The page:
40 Percent of Americans Accept Government Surveillance
Americans have accepted that the government spies on us, but a fair amount of people consider the government's actions acceptable.
People have largely come to terms with the fact that if you go online, you're movements will be tracked by the government, according to a report released by the Pew Research Center. But 40 percent of those people went as far to say it's acceptable for the government to spy on its own citizens. Of course, more people were willing to consider the surveillance of suspected terrorists, international and U.S. leaders, and “other citizens” as acceptable.
It's a bit unsettling that even after Edward Snowden leaked that the NSA had been using online companies to spy on its own citizens, we're willing to roll over and give up. The bright side is that the majority of people find the government's actions unacceptable (57 percent), but the flip side is that they've done little to change their online habits.
Pew reports that only 34 percent have taken steps to limit transmission of personal information. For instance, only 17 percent of people have updated their privacy settings on social media (15 percent have decreased their usage) and 10 percent now use a search engine that doesn't track your history, like DuckDuckGo or StartPage.
Tor, the proxy network that's easy to install and use to mask your traffic, has been another popular piece of software among privacy experts. However, almost half of the people Pew surveyed had not adopted it as their browser and nearly as many have no idea what Tor is. So, perhaps it's not a lack of trying, just a lack of available information.
Most people, it seems, are just giving up, as Mike Murphy from Quartz reported on the recent research, writing:
“According to the report of Pew’s findings shared with Quartz, many respondents argued that citizens should just accept this reality — and not worry about the government surveilling them if they’re doing nothing wrong ...
“'Law-abiding citizens have nothing to hide and should not be concerned,' one respondent told Pew researchers.”
It's a logical fallacy that Snowden himself has tried to bat down in his appearances.
“When you say, ‘I have nothing to hide,’ you’re saying, ‘I don’t care about this right.’ You’re saying, ‘I don’t have this right, because I’ve got to the point where I have to justify it.’ The way rights work is, the government has to justify its intrusion into your rights.”
Photo credit: Shutterstock
Malcolm Gladwell teaches "Get over yourself and get to work" for Big Think Edge.
- Learn to recognize failure and know the big difference between panicking and choking.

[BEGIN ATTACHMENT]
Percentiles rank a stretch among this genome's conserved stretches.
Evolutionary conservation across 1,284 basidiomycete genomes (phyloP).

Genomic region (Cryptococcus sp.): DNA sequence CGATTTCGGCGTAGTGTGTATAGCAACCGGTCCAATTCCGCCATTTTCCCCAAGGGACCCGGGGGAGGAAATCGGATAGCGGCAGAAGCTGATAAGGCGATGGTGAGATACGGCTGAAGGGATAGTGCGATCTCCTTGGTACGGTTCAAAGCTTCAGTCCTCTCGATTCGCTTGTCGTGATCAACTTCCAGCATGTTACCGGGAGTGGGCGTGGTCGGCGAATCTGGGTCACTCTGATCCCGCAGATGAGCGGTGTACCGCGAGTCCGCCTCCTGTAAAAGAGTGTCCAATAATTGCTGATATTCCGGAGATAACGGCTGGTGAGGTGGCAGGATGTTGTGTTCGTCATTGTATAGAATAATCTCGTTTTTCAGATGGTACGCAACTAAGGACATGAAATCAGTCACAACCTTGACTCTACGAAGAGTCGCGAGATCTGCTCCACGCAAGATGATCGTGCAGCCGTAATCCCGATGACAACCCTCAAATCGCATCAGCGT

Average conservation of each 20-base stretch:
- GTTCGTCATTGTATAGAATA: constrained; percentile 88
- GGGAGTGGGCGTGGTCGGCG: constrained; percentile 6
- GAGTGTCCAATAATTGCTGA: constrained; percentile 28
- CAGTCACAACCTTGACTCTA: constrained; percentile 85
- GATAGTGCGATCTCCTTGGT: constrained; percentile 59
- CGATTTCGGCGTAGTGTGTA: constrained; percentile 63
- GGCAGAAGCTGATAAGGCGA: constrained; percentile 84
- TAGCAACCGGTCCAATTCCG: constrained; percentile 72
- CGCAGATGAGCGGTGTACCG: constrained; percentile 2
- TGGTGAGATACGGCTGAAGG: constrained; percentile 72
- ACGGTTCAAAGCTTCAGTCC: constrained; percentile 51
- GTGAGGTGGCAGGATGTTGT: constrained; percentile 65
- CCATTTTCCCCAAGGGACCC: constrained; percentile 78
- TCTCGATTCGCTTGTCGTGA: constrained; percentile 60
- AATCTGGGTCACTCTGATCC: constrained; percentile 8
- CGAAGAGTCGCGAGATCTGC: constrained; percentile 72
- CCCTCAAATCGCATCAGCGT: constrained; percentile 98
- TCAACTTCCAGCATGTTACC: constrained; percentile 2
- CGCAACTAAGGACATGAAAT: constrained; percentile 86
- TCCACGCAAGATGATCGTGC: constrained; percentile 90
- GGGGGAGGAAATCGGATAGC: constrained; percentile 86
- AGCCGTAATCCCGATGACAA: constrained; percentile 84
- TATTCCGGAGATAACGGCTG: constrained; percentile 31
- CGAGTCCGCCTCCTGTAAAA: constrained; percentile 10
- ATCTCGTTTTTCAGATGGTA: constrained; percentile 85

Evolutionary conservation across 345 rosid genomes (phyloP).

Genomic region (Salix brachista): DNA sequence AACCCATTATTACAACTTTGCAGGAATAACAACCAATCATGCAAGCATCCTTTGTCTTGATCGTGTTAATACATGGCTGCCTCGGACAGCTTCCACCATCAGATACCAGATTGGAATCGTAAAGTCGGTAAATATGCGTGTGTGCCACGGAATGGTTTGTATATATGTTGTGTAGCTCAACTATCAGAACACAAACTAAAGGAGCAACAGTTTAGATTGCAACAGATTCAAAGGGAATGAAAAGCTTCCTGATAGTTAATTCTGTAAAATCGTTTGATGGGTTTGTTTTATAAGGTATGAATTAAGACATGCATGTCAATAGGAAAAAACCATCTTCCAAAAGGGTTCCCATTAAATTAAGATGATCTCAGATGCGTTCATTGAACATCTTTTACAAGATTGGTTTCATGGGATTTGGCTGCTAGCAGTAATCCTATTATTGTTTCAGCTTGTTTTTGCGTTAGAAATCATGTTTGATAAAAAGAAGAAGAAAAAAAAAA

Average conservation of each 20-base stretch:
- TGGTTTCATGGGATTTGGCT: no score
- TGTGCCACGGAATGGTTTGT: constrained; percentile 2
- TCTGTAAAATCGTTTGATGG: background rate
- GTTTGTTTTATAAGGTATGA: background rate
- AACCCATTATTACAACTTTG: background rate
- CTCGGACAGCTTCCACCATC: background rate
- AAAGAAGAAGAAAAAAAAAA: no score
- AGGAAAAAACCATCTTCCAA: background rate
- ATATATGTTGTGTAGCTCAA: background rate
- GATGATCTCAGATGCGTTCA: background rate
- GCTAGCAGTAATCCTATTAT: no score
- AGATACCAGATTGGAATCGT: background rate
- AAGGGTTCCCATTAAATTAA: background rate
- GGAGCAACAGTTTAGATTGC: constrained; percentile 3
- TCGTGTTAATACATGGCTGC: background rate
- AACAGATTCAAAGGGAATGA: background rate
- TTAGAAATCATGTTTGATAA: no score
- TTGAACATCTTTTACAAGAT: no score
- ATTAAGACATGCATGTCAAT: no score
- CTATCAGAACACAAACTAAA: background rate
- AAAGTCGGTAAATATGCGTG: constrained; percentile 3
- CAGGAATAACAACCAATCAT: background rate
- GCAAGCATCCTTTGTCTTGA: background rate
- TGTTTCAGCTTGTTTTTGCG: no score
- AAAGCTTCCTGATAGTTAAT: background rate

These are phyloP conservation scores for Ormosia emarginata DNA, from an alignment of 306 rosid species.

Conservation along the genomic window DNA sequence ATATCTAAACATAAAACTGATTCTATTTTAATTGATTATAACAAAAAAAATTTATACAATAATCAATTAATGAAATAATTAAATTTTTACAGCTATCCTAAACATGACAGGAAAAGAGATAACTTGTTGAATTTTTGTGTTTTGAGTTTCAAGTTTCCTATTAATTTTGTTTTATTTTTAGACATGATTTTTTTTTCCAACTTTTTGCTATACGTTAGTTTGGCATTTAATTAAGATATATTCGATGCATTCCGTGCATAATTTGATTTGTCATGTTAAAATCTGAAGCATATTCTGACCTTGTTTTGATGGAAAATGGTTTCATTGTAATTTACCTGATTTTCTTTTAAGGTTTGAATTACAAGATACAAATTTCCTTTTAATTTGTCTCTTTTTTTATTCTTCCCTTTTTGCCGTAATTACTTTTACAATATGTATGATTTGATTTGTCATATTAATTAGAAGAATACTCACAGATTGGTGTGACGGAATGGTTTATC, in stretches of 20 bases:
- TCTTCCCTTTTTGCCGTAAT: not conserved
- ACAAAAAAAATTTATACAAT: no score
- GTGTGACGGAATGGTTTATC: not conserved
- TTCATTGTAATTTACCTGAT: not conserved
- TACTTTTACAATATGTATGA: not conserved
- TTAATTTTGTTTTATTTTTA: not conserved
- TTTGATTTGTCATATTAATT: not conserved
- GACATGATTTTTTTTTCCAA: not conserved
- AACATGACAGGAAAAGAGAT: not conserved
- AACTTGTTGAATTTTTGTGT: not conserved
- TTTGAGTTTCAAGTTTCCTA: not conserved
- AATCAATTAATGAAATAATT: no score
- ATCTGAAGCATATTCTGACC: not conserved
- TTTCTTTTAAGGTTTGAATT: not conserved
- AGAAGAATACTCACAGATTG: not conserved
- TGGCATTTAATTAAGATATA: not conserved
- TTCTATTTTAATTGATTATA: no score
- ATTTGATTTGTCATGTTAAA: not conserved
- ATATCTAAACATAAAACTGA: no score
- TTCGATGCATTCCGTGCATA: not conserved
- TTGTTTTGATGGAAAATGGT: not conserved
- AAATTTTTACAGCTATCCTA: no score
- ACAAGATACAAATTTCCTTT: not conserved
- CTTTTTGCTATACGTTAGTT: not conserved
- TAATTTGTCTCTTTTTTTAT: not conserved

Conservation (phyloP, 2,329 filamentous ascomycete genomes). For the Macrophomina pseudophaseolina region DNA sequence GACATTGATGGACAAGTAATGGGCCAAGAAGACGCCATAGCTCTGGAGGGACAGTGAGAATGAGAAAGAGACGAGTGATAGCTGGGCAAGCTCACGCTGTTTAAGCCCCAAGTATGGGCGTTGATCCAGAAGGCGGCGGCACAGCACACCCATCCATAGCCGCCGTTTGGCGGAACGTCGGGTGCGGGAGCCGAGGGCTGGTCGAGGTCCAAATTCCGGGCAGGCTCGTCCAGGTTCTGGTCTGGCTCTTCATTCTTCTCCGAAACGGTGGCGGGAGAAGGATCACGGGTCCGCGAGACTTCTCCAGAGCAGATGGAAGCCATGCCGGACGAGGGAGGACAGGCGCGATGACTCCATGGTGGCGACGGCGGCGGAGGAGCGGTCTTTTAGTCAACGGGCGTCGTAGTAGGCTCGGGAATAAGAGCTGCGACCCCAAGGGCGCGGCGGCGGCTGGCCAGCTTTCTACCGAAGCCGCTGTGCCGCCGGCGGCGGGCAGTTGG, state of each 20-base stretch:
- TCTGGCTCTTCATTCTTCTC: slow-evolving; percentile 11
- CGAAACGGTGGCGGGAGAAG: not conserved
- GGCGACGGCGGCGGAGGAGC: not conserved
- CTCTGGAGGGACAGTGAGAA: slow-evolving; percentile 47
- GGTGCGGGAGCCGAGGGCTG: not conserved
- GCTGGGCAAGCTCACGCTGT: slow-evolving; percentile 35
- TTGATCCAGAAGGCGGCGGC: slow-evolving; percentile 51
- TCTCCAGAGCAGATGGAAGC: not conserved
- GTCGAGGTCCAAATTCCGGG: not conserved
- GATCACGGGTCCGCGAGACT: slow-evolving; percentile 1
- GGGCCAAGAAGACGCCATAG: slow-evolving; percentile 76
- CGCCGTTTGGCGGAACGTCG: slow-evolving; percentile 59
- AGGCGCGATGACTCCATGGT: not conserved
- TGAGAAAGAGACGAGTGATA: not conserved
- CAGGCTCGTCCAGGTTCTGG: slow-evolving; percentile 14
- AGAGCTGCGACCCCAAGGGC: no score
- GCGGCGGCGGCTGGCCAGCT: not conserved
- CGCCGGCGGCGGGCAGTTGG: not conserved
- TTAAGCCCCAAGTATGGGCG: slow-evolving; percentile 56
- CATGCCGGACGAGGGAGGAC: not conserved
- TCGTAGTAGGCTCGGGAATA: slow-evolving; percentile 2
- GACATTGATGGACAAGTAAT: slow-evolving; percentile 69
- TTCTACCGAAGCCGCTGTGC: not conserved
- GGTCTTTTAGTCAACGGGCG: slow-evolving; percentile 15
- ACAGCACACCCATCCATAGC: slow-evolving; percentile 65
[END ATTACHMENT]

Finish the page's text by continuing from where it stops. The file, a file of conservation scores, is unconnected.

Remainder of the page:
- At Big Think Edge, Malcolm Gladwell teaches how to check your inner critic and get clear on what failure is.
- Subscribe to Big Think Edge before we launch on March 30 to get 20% off monthly and annual memberships.
We take fewer mental pictures per second.
- Recent memories run in our brains like sped-up old movies.
- In childhood, we capture images in our memory much more quickly.
- The complexities of grownup neural pathways are no match for the direct routes of young brains.
A consortium of scientists and engineers have proposed that the U.S. and Mexico build a series of guarded solar, wind, natural gas and desalination facilities along the entirety of the border.
- The proposal was recently presented to several U.S. members of Congress.
- The plan still calls for border security, considering all of the facilities along the border would be guarded and connected by physical barriers.
- It's undoubtedly an expensive and complicated proposal, but the team argues that border regions are ideal spots for wind and solar energy, and that they could use the jobs and fresh water the energy park would create.
It's one of the most consistent patterns in the unviverse. What causes it?
- Spinning discs are everywhere – just look at our solar system, the rings of Saturn, and all the spiral galaxies in the universe.
- Spinning discs are the result of two things: The force of gravity and a phenomenon in physics called the conservation of angular momentum.
- Gravity brings matter together; the closer the matter gets, the more it accelerates – much like an ice skater who spins faster and faster the closer their arms get to their body. Then, this spinning cloud collapses due to up and down and diagonal collisions that cancel each other out until the only motion they have in common is the spin – and voila: A flat disc.
SMARTER FASTER trademarks owned by The Big Think, Inc. All rights reserved.